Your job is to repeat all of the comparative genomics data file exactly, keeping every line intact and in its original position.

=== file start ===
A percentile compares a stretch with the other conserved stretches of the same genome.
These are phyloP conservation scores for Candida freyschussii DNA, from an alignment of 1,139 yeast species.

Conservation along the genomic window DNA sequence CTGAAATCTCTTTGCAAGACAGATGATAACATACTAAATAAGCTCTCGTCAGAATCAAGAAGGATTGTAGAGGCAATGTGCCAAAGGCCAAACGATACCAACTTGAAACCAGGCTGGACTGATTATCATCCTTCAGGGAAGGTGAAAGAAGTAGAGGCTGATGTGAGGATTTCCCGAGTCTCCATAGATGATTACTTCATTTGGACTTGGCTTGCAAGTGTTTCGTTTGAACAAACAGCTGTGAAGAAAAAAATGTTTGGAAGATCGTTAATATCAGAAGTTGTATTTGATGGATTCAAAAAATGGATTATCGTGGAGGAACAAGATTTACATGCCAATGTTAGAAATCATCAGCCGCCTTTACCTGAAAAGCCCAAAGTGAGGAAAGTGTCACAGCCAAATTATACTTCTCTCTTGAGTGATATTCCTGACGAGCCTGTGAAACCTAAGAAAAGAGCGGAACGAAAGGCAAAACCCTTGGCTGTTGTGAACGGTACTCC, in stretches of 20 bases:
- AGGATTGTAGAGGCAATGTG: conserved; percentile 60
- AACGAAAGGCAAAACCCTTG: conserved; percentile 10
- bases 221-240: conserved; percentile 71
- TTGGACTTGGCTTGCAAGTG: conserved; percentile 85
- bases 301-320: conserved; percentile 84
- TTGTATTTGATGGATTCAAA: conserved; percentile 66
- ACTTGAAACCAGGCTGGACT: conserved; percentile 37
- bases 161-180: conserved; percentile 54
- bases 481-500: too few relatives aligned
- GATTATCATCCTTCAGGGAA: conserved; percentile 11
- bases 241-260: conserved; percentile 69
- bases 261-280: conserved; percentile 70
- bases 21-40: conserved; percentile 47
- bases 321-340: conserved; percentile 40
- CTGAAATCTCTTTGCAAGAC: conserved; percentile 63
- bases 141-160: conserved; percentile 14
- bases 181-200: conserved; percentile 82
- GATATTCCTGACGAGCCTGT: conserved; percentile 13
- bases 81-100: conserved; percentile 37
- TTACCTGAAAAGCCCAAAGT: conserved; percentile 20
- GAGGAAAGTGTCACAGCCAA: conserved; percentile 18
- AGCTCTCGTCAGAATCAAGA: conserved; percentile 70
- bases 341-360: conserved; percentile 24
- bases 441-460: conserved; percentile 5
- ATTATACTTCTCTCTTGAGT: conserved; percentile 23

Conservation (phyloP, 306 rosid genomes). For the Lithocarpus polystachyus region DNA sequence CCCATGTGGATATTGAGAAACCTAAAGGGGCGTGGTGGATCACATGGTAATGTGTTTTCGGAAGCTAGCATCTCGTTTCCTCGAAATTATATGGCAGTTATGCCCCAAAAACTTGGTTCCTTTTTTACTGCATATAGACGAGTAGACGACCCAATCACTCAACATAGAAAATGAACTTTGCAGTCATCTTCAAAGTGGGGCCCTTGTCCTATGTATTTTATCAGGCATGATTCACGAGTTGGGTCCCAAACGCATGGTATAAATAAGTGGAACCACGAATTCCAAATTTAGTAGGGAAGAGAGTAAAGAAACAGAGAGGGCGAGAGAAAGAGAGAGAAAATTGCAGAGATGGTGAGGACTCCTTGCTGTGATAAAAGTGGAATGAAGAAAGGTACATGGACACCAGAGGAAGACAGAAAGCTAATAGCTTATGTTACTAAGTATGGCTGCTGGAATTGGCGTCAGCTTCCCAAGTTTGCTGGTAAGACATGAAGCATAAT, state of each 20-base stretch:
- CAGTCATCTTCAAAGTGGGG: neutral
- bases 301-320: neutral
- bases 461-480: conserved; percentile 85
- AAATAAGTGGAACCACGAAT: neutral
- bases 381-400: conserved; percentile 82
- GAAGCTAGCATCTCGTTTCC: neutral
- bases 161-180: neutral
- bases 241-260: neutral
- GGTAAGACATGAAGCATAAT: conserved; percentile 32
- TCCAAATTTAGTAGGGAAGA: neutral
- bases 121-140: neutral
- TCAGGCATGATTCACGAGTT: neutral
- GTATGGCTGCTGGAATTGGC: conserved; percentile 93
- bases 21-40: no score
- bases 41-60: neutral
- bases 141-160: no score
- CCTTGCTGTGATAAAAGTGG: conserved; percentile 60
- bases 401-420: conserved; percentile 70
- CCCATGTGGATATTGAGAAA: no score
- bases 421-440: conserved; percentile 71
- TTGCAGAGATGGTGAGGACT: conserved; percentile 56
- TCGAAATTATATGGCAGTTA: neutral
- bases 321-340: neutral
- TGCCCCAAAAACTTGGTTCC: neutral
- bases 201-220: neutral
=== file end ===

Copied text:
A percentile compares a stretch with the other conserved stretches of the same genome.
These are phyloP conservation scores for Candida freyschussii DNA, from an alignment of 1,139 yeast species.

Conservation along the genomic window DNA sequence CTGAAATCTCTTTGCAAGACAGATGATAACATACTAAATAAGCTCTCGTCAGAATCAAGAAGGATTGTAGAGGCAATGTGCCAAAGGCCAAACGATACCAACTTGAAACCAGGCTGGACTGATTATCATCCTTCAGGGAAGGTGAAAGAAGTAGAGGCTGATGTGAGGATTTCCCGAGTCTCCATAGATGATTACTTCATTTGGACTTGGCTTGCAAGTGTTTCGTTTGAACAAACAGCTGTGAAGAAAAAAATGTTTGGAAGATCGTTAATATCAGAAGTTGTATTTGATGGATTCAAAAAATGGATTATCGTGGAGGAACAAGATTTACATGCCAATGTTAGAAATCATCAGCCGCCTTTACCTGAAAAGCCCAAAGTGAGGAAAGTGTCACAGCCAAATTATACTTCTCTCTTGAGTGATATTCCTGACGAGCCTGTGAAACCTAAGAAAAGAGCGGAACGAAAGGCAAAACCCTTGGCTGTTGTGAACGGTACTCC, in stretches of 20 bases:
- AGGATTGTAGAGGCAATGTG: conserved; percentile 60
- AACGAAAGGCAAAACCCTTG: conserved; percentile 10
- bases 221-240: conserved; percentile 71
- TTGGACTTGGCTTGCAAGTG: conserved; percentile 85
- bases 301-320: conserved; percentile 84
- TTGTATTTGATGGATTCAAA: conserved; percentile 66
- ACTTGAAACCAGGCTGGACT: conserved; percentile 37
- bases 161-180: conserved; percentile 54
- bases 481-500: too few relatives aligned
- GATTATCATCCTTCAGGGAA: conserved; percentile 11
- bases 241-260: conserved; percentile 69
- bases 261-280: conserved; percentile 70
- bases 21-40: conserved; percentile 47
- bases 321-340: conserved; percentile 40
- CTGAAATCTCTTTGCAAGAC: conserved; percentile 63
- bases 141-160: conserved; percentile 14
- bases 181-200: conserved; percentile 82
- GATATTCCTGACGAGCCTGT: conserved; percentile 13
- bases 81-100: conserved; percentile 37
- TTACCTGAAAAGCCCAAAGT: conserved; percentile 20
- GAGGAAAGTGTCACAGCCAA: conserved; percentile 18
- AGCTCTCGTCAGAATCAAGA: conserved; percentile 70
- bases 341-360: conserved; percentile 24
- bases 441-460: conserved; percentile 5
- ATTATACTTCTCTCTTGAGT: conserved; percentile 23

Conservation (phyloP, 306 rosid genomes). For the Lithocarpus polystachyus region DNA sequence CCCATGTGGATATTGAGAAACCTAAAGGGGCGTGGTGGATCACATGGTAATGTGTTTTCGGAAGCTAGCATCTCGTTTCCTCGAAATTATATGGCAGTTATGCCCCAAAAACTTGGTTCCTTTTTTACTGCATATAGACGAGTAGACGACCCAATCACTCAACATAGAAAATGAACTTTGCAGTCATCTTCAAAGTGGGGCCCTTGTCCTATGTATTTTATCAGGCATGATTCACGAGTTGGGTCCCAAACGCATGGTATAAATAAGTGGAACCACGAATTCCAAATTTAGTAGGGAAGAGAGTAAAGAAACAGAGAGGGCGAGAGAAAGAGAGAGAAAATTGCAGAGATGGTGAGGACTCCTTGCTGTGATAAAAGTGGAATGAAGAAAGGTACATGGACACCAGAGGAAGACAGAAAGCTAATAGCTTATGTTACTAAGTATGGCTGCTGGAATTGGCGTCAGCTTCCCAAGTTTGCTGGTAAGACATGAAGCATAAT, state of each 20-base stretch:
- CAGTCATCTTCAAAGTGGGG: neutral
- bases 301-320: neutral
- bases 461-480: conserved; percentile 85
- AAATAAGTGGAACCACGAAT: neutral
- bases 381-400: conserved; percentile 82
- GAAGCTAGCATCTCGTTTCC: neutral
- bases 161-180: neutral
- bases 241-260: neutral
- GGTAAGACATGAAGCATAAT: conserved; percentile 32
- TCCAAATTTAGTAGGGAAGA: neutral
- bases 121-140: neutral
- TCAGGCATGATTCACGAGTT: neutral
- GTATGGCTGCTGGAATTGGC: conserved; percentile 93
- bases 21-40: no score
- bases 41-60: neutral
- bases 141-160: no score
- CCTTGCTGTGATAAAAGTGG: conserved; percentile 60
- bases 401-420: conserved; percentile 70
- CCCATGTGGATATTGAGAAA: no score
- bases 421-440: conserved; percentile 71
- TTGCAGAGATGGTGAGGACT: conserved; percentile 56
- TCGAAATTATATGGCAGTTA: neutral
- bases 321-340: neutral
- TGCCCCAAAAACTTGGTTCC: neutral
- bases 201-220: neutral